Why Planning Is Never A Waste of Time

You might have heard of “scouting the rapids” for whitewater rafting, but what does it mean for your business?

Several years ago, while on a family vacation to Colorado, my brother, sister-in-law and I went whitewater rafting. My sister-in-law signed us up for the trip, and I’m not sure what possessed her to sign us up for the trip with Class IV and V rapids. If you are familiar with whitewater rafting, you know that Class IV and V rapids are the most difficult class of rapids.

To say we had no business being on this part of the trip was an understatement. However, we survived to tell about it – and so did all of our raft mates.


You Can Even Learn While on Vacations

One of the things we were required to do was scout some of the more difficult rapids before running them. This entailed pulling the raft over to the riverbank and climbing up the side of the steep bank in water booties – the only shoes we had.

The purpose was to get a big picture view of the rapid and develop a plan for the best approach to running it. The bank was slippery, our booties became caked with mud and getting in and out of the raft was a balancing act.

The entire process was arduous and a real pain in the rear-end – although not as big of a pain (nor as time consuming) as accidentally flipping the raft and ending up in the frigid water would have been.

And it was this process that allowed us to successfully navigate the rapids.



Why Taking Time to Make A Plan Is Worth It

In my work with CEOs and business owners, I find that too often they fail to “scout the rapids” they must navigate in their businesses.

I get it.

Taking the time to pause, climb to higher ground, and get a big picture view of the business and the environment in which it operates can seem like an unproductive use of time – better to stay in the water and keep paddling.

However, the “just keep paddling” approach will at best lead to less than optimal results, and at worst, to a complete capsize of the business.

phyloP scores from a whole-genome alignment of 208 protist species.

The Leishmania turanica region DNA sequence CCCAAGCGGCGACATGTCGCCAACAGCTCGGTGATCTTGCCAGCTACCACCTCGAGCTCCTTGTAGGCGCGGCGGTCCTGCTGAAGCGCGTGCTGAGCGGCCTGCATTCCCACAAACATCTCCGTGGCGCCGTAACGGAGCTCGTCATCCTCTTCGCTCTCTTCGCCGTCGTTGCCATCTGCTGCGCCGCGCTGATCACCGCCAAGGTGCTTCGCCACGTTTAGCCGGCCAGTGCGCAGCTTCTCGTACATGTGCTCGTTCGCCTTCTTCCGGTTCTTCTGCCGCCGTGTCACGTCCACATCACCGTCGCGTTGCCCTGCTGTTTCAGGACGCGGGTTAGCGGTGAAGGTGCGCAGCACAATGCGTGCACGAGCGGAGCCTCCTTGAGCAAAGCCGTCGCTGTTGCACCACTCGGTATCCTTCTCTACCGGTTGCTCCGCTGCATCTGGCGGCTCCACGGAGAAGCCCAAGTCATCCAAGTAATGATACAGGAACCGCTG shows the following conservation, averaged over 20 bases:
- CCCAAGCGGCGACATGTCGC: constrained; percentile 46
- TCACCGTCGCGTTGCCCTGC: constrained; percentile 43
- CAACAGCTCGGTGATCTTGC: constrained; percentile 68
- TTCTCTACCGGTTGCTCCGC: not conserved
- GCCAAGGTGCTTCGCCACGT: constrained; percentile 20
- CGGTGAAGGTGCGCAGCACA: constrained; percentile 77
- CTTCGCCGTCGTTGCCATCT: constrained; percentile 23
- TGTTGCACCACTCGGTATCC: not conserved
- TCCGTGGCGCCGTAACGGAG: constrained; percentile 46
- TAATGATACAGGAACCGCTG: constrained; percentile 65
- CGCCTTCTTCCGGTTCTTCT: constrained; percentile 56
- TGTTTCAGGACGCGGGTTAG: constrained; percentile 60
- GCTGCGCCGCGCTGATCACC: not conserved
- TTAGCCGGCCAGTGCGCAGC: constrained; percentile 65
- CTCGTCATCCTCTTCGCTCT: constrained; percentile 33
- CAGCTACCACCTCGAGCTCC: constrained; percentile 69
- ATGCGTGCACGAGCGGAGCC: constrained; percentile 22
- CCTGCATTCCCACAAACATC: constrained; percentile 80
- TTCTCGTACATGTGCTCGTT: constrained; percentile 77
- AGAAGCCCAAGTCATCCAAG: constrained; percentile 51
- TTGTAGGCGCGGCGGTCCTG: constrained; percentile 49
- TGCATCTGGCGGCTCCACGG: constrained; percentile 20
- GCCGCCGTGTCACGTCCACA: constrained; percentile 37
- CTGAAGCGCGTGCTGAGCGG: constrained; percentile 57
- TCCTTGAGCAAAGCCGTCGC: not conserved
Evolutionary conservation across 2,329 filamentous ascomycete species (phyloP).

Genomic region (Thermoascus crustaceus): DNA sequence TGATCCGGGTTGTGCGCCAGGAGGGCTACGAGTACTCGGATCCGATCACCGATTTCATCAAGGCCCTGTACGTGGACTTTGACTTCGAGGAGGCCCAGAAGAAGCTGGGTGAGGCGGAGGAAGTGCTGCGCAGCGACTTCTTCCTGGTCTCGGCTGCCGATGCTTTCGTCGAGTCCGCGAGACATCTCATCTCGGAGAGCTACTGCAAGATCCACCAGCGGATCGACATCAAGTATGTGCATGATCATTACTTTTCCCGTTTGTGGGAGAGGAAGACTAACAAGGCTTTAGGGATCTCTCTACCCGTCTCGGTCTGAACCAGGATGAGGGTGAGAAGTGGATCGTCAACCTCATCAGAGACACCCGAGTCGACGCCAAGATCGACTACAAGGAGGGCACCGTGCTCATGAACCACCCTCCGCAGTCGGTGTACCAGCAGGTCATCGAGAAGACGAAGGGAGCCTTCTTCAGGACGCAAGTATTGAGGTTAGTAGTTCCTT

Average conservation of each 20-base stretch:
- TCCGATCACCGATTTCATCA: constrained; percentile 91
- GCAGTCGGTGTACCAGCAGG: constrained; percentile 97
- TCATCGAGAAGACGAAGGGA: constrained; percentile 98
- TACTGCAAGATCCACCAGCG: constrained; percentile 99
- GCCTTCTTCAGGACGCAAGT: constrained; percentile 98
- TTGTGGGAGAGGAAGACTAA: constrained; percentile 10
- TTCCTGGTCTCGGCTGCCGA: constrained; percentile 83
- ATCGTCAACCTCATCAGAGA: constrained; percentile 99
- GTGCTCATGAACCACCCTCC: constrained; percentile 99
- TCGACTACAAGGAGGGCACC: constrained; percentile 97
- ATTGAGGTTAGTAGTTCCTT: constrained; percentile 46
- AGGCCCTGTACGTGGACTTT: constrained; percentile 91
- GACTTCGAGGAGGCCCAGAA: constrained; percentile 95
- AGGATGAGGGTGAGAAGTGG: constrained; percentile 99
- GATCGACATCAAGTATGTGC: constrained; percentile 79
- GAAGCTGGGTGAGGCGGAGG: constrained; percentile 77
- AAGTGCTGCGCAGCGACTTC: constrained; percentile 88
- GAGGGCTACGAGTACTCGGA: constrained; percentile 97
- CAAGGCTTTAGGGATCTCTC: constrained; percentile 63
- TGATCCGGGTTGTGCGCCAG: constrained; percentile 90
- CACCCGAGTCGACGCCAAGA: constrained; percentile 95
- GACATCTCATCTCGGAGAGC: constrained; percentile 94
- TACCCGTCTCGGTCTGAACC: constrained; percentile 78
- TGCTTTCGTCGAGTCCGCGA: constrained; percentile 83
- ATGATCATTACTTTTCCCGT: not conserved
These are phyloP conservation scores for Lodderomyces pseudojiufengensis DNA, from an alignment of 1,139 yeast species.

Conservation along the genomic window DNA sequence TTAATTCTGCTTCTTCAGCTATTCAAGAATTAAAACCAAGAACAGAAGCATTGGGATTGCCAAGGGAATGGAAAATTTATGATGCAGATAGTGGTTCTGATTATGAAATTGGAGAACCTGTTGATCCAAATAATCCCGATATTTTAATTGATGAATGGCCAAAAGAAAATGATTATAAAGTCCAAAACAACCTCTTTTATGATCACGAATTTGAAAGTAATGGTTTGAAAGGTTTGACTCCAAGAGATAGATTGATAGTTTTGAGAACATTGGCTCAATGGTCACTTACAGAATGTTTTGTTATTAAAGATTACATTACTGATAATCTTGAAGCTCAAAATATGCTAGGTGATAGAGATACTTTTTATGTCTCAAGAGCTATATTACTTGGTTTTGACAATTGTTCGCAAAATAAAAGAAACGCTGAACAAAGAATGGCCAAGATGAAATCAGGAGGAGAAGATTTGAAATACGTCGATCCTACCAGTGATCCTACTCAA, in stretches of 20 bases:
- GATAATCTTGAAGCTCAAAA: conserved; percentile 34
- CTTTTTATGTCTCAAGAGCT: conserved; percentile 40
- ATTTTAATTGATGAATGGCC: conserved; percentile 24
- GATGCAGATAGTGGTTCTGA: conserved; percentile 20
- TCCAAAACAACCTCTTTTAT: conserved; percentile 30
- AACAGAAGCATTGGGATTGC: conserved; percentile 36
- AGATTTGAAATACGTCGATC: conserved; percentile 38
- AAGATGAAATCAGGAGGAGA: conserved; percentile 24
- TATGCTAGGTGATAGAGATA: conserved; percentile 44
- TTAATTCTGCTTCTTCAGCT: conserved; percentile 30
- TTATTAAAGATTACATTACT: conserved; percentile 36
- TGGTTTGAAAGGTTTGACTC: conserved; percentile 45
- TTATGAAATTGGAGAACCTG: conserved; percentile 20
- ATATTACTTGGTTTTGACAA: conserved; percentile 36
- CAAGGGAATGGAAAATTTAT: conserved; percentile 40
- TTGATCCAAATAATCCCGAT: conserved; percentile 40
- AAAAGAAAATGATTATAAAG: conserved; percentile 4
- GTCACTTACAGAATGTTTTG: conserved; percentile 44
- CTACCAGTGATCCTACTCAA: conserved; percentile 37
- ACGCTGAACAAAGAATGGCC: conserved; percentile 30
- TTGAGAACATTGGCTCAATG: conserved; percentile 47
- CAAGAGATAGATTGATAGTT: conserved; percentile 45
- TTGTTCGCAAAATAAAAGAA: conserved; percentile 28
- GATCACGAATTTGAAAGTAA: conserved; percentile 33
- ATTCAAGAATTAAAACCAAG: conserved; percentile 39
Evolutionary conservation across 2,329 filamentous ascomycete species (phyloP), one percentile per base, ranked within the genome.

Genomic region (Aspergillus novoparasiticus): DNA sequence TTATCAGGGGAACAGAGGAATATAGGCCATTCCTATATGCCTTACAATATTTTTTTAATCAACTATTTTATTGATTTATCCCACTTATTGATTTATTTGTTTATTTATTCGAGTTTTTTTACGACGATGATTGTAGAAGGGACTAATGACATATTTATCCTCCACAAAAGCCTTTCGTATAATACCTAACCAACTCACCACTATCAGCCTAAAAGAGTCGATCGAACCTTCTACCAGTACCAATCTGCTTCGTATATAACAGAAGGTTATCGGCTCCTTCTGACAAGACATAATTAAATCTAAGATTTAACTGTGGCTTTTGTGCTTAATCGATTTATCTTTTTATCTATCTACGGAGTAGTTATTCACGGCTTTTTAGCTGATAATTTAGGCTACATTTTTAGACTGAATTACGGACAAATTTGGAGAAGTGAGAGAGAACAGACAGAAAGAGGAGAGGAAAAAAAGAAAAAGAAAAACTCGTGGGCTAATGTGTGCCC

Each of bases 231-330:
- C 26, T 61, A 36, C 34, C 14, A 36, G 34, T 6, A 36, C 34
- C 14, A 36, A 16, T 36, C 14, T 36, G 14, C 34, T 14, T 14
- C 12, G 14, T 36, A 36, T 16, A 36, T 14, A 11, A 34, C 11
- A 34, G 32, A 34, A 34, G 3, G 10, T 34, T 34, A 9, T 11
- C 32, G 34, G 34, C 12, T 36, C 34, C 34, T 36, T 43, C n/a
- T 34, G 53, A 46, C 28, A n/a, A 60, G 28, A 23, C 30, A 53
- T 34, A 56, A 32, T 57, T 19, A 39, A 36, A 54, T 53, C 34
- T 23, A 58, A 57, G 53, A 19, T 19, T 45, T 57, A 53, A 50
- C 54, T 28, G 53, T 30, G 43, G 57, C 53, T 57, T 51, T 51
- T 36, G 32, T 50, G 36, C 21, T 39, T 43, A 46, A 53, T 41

To maximize results, I recommend that CEOs, business owners and leadership teams take time out regularly to “scout the rapids”.



Seven Ways to Scout the Rapids for Your Business

1. Get together as a team

Stepping away from day-to-day operations to do monthly strategy meetings and quarterly offsite sessions.


2. Provide clear and precise communication

Communicating vision and direction clearly to team members at all levels through consistent and congruent messaging using a variety of modalities.


3. Engage in passionate debate

Allowing for the dialogue and discussion necessary for all team members to get fully on board with the direction and the changes required.


4. Build on strengths

Taking the time to truly understand your own strengths and the strengths of your team members.


5. Advance every team member’s skills

Spending time developing your competencies and skills and the competencies and skills of your staff. This means enhancing your effectiveness as a leader and the leadership effectiveness of your managers.

It also means helping your staff members enhance their skills so they can take on increasing levels of responsibility.


6. Aim for the common goal

Building cohesive, high-functioning teams that are not only in the same boat but also paddling in synch toward a common goal, outcome or purpose.


7. Stay current

It is important to understand the external environment in which you operate on both a micro and macro level. You do this by attending industry association meetings, interacting with leaders from other industries, and keeping up with current business events and thinking.


Yes, these activities take time.

And yes they can be messy.

Is there the risk of slipping and sliding on some slippery slopes? Yes.

And yes, doing all of this, like stopping to scout the rapids when you are whitewater rafting, is essential. But by doing so, it helps assure you arrive safely at your desired destination with minimum struggle and strife.


Is your team just paddling along, not knowing where the next white water rapid might be?

It’s better to be prepared. Get in touch to discuss the steps to getting your team on a high-performing level.


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